Definition of rambunctious
: marked by uncontrollable exuberance : unruly
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Examples of rambunctious in a Sentence
that beach is often taken over by packs of rambunctious young people, so don't go there expecting peace and quiet
Recent Examples of rambunctious from the Web
Lyndon Johnson, a rambunctious, back-slapping Texan, gave way to the socially awkward and furtive Richard Nixon.
Milwaukee Brewing Co. tours are high-energy, dive-bar-rambunctious, cocktail-party happy hours.
Americans were taken immediately by the rambunctious candidate’s unusual style and pugnacious attitude.
Like Potter, Virelles combined brainy, sometimes provocative gestures with a robust, rambunctious performance manner.
Ralph is a rambunctious rottweiler mix who likes to bury his bones, howl at sirens and wiggle into bushes to scratch his back.
Compared to the other boys tennis players in the Class AA Niles North Sectional, Sullivan and Goschi's rambunctious style stood out on Saturday in Northbrook.
There was polish to the wine, the sort of sheen that comes only from the friction of age sanding away the rough edges of rambunctious youth.
And, if history is our guide, after the heat is off, a return of the rambunctious, vindictive and self-defeating original model.
These example sentences are selected automatically from various online news sources to reflect current usage of the word 'rambunctious'. Views expressed in the examples do not represent the opinion of Merriam-Webster or its editors. Send us feedback.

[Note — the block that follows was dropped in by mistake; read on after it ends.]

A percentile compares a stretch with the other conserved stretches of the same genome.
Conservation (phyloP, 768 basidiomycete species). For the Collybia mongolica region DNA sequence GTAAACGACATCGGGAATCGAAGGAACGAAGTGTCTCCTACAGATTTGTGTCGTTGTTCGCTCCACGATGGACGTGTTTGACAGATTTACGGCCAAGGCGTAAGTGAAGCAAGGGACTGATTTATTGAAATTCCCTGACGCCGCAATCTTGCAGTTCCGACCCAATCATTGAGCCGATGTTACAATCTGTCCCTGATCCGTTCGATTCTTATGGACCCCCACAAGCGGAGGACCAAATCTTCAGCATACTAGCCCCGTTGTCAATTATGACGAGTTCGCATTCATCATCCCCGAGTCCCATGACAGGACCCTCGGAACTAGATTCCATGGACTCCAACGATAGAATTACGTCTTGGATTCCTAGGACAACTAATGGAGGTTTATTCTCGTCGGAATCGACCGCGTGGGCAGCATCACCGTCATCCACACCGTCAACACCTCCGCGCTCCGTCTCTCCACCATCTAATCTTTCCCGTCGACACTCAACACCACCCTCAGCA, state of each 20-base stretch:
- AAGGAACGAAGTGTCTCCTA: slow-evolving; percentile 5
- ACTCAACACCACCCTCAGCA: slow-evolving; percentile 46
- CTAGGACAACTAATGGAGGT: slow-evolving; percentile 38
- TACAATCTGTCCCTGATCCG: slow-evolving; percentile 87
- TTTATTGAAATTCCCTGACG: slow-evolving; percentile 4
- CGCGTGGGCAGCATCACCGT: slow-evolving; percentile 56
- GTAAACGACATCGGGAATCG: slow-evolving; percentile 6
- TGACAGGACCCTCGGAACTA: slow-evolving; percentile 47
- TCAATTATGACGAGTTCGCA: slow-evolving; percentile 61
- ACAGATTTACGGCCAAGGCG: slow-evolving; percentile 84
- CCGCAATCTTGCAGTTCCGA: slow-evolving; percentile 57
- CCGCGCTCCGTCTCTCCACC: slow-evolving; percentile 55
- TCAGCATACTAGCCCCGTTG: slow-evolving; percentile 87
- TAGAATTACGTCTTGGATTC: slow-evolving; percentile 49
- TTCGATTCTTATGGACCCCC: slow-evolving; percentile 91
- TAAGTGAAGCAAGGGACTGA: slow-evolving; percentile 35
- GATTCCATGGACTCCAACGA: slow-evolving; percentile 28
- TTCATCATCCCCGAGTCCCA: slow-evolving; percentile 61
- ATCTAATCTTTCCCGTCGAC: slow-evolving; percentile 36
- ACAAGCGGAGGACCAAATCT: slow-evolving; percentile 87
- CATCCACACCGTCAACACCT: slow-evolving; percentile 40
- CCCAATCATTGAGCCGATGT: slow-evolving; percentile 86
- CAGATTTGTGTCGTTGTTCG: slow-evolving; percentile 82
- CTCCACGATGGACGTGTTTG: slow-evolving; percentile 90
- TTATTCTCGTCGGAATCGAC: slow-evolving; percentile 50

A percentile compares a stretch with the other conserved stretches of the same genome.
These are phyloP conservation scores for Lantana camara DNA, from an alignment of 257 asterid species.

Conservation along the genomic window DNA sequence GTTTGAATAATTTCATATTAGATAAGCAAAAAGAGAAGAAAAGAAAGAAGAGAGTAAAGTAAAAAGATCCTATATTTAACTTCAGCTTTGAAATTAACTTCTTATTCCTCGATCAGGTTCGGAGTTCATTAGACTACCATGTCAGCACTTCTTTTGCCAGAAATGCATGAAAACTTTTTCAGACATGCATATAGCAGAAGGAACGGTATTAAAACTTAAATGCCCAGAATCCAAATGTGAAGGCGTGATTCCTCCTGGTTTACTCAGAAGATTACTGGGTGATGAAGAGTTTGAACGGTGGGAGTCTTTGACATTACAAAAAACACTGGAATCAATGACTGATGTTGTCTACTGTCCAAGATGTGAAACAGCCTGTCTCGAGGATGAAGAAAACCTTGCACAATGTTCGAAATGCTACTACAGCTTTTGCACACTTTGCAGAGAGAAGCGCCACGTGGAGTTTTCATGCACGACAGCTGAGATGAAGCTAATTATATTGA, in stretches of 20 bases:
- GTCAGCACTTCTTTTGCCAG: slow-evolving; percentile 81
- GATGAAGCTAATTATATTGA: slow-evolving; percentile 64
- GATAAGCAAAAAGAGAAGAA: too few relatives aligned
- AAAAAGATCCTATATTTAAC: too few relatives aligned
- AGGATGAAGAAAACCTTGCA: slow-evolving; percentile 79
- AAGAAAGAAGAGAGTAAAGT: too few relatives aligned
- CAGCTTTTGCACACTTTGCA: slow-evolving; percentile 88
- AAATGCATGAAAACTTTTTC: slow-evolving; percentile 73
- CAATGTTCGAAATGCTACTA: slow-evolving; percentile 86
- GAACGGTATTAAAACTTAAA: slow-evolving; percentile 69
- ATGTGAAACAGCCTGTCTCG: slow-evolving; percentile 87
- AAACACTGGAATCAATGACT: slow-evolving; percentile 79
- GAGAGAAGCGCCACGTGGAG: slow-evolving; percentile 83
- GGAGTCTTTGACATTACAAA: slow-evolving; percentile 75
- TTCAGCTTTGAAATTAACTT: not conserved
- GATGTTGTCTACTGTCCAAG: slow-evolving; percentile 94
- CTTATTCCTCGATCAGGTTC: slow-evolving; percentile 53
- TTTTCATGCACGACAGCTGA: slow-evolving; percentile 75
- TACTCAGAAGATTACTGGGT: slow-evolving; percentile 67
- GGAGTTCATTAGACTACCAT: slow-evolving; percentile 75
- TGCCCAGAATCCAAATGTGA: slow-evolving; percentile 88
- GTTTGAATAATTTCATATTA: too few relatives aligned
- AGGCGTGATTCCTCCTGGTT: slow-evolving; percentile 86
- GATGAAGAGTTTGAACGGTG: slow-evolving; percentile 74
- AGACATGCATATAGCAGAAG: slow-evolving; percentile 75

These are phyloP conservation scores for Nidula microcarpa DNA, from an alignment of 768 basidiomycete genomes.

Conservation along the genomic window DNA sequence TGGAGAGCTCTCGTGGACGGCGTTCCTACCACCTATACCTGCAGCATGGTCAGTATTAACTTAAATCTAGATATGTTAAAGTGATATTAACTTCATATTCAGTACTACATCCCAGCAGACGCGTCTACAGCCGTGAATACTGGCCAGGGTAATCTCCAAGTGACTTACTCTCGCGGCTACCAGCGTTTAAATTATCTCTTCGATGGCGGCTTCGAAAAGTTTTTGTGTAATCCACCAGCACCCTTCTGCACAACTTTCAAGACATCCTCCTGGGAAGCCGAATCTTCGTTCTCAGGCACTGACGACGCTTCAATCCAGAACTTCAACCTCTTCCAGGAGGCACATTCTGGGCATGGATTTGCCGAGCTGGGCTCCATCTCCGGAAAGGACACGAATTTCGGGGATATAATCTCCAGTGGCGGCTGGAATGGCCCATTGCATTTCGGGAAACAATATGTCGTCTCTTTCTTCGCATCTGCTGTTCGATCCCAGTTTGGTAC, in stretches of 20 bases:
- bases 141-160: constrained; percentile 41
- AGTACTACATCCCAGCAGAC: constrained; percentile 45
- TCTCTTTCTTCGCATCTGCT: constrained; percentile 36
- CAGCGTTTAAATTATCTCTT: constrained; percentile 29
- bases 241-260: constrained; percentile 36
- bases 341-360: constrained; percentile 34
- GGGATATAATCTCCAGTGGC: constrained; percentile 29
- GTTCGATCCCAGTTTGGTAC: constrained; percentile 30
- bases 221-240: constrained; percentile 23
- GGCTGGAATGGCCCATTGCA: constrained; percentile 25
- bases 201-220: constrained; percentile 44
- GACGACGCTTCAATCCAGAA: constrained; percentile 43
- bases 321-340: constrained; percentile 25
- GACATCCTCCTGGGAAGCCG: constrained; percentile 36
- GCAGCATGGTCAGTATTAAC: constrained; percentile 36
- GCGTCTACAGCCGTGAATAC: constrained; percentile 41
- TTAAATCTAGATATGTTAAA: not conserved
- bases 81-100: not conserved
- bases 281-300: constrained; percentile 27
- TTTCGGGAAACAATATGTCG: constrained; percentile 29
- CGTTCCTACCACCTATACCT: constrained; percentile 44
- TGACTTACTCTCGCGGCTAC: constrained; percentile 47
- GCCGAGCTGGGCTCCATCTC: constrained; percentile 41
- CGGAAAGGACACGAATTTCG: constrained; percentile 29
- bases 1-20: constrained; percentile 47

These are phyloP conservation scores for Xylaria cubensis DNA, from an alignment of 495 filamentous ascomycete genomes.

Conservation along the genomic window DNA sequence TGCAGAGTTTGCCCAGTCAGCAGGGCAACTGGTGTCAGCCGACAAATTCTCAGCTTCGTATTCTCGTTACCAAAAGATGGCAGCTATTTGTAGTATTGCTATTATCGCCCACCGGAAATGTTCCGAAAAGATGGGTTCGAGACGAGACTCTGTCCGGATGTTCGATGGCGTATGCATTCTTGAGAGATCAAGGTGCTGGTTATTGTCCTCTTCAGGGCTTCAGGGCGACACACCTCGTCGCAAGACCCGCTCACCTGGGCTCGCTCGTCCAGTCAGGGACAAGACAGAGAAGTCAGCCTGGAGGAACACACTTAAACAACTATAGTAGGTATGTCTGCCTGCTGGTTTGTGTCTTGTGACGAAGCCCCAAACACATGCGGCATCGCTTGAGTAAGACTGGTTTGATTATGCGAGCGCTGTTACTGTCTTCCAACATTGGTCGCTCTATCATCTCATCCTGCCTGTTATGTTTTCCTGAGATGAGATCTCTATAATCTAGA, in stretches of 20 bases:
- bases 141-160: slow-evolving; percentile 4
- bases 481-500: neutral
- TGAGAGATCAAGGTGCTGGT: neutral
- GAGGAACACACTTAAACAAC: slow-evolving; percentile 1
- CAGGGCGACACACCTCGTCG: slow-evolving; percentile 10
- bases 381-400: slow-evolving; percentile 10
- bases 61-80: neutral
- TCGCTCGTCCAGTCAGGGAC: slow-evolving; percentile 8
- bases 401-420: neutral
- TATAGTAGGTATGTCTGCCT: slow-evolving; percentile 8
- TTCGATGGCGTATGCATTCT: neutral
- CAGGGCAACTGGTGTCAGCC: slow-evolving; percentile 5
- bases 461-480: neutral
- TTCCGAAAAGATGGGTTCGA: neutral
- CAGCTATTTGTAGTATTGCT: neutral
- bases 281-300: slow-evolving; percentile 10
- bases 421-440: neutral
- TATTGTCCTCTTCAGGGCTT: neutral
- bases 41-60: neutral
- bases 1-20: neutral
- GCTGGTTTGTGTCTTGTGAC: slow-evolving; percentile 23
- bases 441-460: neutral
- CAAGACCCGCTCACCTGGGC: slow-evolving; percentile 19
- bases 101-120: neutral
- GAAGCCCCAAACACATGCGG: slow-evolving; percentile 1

rambunctious Has (possible) British Origins
Rambunctious first appeared in print in 1830, at a time when the fast-growing United States was forging its identity and indulging in a fashion for colorful new coinages suggestive of the young nation's optimism and exuberance. "Rip-roaring," "scalawag," "hornswoggle," and "skedaddle" are other examples of the lively language of that era. Did Americans alter the largely British "rumbustious" because it sounded, well, British? That could be. "Rumbustious," which first appeared in Britain in the late 1700s, was probably based on "robustious," a much older adjective that meant both "robust" and "boisterous."
Origin and Etymology of rambunctious
probably alteration of rumbustious
First Known Use: 1830See Words from the same year
RAMBUNCTIOUS Defined for English Language Learners
Definition of rambunctious for English Language Learners
: uncontrolled in a way that is playful or full of energy
RAMBUNCTIOUS Defined for Kids
Definition of rambunctious for Students
: not under control in a way that is playful or full of energy The schoolyard was filled with rambunctious kids.
Seen and Heard
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